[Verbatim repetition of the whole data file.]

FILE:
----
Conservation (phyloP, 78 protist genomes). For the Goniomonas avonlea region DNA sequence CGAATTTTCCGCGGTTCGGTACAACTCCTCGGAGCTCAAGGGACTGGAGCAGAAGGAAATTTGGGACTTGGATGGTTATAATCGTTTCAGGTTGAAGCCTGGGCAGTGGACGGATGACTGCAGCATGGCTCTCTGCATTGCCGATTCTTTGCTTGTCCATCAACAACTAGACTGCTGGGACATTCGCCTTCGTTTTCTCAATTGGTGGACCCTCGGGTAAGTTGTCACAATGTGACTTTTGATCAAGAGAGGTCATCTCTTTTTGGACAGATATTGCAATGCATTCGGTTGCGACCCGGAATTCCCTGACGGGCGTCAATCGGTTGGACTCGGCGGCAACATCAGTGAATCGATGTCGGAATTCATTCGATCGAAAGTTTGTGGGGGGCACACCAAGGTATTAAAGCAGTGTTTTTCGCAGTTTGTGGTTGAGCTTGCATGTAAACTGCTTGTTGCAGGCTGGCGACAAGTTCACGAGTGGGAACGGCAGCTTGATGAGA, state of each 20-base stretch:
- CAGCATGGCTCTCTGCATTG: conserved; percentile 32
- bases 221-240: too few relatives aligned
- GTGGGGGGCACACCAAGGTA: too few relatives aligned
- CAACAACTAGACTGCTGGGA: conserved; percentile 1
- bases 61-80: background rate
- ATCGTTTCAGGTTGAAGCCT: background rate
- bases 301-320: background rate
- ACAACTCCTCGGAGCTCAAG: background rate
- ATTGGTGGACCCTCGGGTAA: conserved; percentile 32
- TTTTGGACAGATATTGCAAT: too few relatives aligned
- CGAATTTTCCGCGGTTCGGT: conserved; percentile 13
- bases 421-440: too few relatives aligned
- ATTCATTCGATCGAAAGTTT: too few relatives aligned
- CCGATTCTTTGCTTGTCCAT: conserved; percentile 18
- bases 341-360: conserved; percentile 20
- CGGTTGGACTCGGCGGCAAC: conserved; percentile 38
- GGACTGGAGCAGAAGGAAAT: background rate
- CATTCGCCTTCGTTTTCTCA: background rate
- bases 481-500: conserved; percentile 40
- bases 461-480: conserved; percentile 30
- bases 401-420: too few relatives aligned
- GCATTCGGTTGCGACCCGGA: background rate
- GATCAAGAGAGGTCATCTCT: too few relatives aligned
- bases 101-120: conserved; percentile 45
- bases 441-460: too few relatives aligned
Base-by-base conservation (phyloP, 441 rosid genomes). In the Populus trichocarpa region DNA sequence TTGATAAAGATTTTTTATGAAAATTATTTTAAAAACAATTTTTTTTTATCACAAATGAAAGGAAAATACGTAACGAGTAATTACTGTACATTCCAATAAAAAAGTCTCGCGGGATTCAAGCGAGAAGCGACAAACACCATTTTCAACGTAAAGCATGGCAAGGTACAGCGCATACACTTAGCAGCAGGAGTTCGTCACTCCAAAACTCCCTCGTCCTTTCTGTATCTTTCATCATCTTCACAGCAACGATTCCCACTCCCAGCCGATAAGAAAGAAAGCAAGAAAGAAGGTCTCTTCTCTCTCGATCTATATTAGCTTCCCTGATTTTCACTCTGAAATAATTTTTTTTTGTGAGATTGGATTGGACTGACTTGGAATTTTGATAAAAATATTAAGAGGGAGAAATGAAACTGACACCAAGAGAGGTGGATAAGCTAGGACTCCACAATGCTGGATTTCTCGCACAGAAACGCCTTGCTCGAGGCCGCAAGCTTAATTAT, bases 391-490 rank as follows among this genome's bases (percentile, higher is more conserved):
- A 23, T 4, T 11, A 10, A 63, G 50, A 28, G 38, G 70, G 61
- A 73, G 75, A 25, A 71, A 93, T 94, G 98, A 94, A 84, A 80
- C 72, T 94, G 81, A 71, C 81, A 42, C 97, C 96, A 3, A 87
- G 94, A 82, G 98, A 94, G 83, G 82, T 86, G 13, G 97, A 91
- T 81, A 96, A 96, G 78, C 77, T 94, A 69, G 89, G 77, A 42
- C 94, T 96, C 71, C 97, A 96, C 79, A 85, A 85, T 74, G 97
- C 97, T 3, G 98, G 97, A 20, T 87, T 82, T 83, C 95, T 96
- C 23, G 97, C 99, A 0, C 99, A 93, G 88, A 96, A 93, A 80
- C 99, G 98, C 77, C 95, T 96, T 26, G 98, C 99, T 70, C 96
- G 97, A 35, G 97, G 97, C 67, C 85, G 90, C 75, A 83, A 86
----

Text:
Conservation (phyloP, 78 protist genomes). For the Goniomonas avonlea region DNA sequence CGAATTTTCCGCGGTTCGGTACAACTCCTCGGAGCTCAAGGGACTGGAGCAGAAGGAAATTTGGGACTTGGATGGTTATAATCGTTTCAGGTTGAAGCCTGGGCAGTGGACGGATGACTGCAGCATGGCTCTCTGCATTGCCGATTCTTTGCTTGTCCATCAACAACTAGACTGCTGGGACATTCGCCTTCGTTTTCTCAATTGGTGGACCCTCGGGTAAGTTGTCACAATGTGACTTTTGATCAAGAGAGGTCATCTCTTTTTGGACAGATATTGCAATGCATTCGGTTGCGACCCGGAATTCCCTGACGGGCGTCAATCGGTTGGACTCGGCGGCAACATCAGTGAATCGATGTCGGAATTCATTCGATCGAAAGTTTGTGGGGGGCACACCAAGGTATTAAAGCAGTGTTTTTCGCAGTTTGTGGTTGAGCTTGCATGTAAACTGCTTGTTGCAGGCTGGCGACAAGTTCACGAGTGGGAACGGCAGCTTGATGAGA, state of each 20-base stretch:
- CAGCATGGCTCTCTGCATTG: conserved; percentile 32
- bases 221-240: too few relatives aligned
- GTGGGGGGCACACCAAGGTA: too few relatives aligned
- CAACAACTAGACTGCTGGGA: conserved; percentile 1
- bases 61-80: background rate
- ATCGTTTCAGGTTGAAGCCT: background rate
- bases 301-320: background rate
- ACAACTCCTCGGAGCTCAAG: background rate
- ATTGGTGGACCCTCGGGTAA: conserved; percentile 32
- TTTTGGACAGATATTGCAAT: too few relatives aligned
- CGAATTTTCCGCGGTTCGGT: conserved; percentile 13
- bases 421-440: too few relatives aligned
- ATTCATTCGATCGAAAGTTT: too few relatives aligned
- CCGATTCTTTGCTTGTCCAT: conserved; percentile 18
- bases 341-360: conserved; percentile 20
- CGGTTGGACTCGGCGGCAAC: conserved; percentile 38
- GGACTGGAGCAGAAGGAAAT: background rate
- CATTCGCCTTCGTTTTCTCA: background rate
- bases 481-500: conserved; percentile 40
- bases 461-480: conserved; percentile 30
- bases 401-420: too few relatives aligned
- GCATTCGGTTGCGACCCGGA: background rate
- GATCAAGAGAGGTCATCTCT: too few relatives aligned
- bases 101-120: conserved; percentile 45
- bases 441-460: too few relatives aligned
Base-by-base conservation (phyloP, 441 rosid genomes). In the Populus trichocarpa region DNA sequence TTGATAAAGATTTTTTATGAAAATTATTTTAAAAACAATTTTTTTTTATCACAAATGAAAGGAAAATACGTAACGAGTAATTACTGTACATTCCAATAAAAAAGTCTCGCGGGATTCAAGCGAGAAGCGACAAACACCATTTTCAACGTAAAGCATGGCAAGGTACAGCGCATACACTTAGCAGCAGGAGTTCGTCACTCCAAAACTCCCTCGTCCTTTCTGTATCTTTCATCATCTTCACAGCAACGATTCCCACTCCCAGCCGATAAGAAAGAAAGCAAGAAAGAAGGTCTCTTCTCTCTCGATCTATATTAGCTTCCCTGATTTTCACTCTGAAATAATTTTTTTTTGTGAGATTGGATTGGACTGACTTGGAATTTTGATAAAAATATTAAGAGGGAGAAATGAAACTGACACCAAGAGAGGTGGATAAGCTAGGACTCCACAATGCTGGATTTCTCGCACAGAAACGCCTTGCTCGAGGCCGCAAGCTTAATTAT, bases 391-490 rank as follows among this genome's bases (percentile, higher is more conserved):
- A 23, T 4, T 11, A 10, A 63, G 50, A 28, G 38, G 70, G 61
- A 73, G 75, A 25, A 71, A 93, T 94, G 98, A 94, A 84, A 80
- C 72, T 94, G 81, A 71, C 81, A 42, C 97, C 96, A 3, A 87
- G 94, A 82, G 98, A 94, G 83, G 82, T 86, G 13, G 97, A 91
- T 81, A 96, A 96, G 78, C 77, T 94, A 69, G 89, G 77, A 42
- C 94, T 96, C 71, C 97, A 96, C 79, A 85, A 85, T 74, G 97
- C 97, T 3, G 98, G 97, A 20, T 87, T 82, T 83, C 95, T 96
- C 23, G 97, C 99, A 0, C 99, A 93, G 88, A 96, A 93, A 80
- C 99, G 98, C 77, C 95, T 96, T 26, G 98, C 99, T 70, C 96
- G 97, A 35, G 97, G 97, C 67, C 85, G 90, C 75, A 83, A 86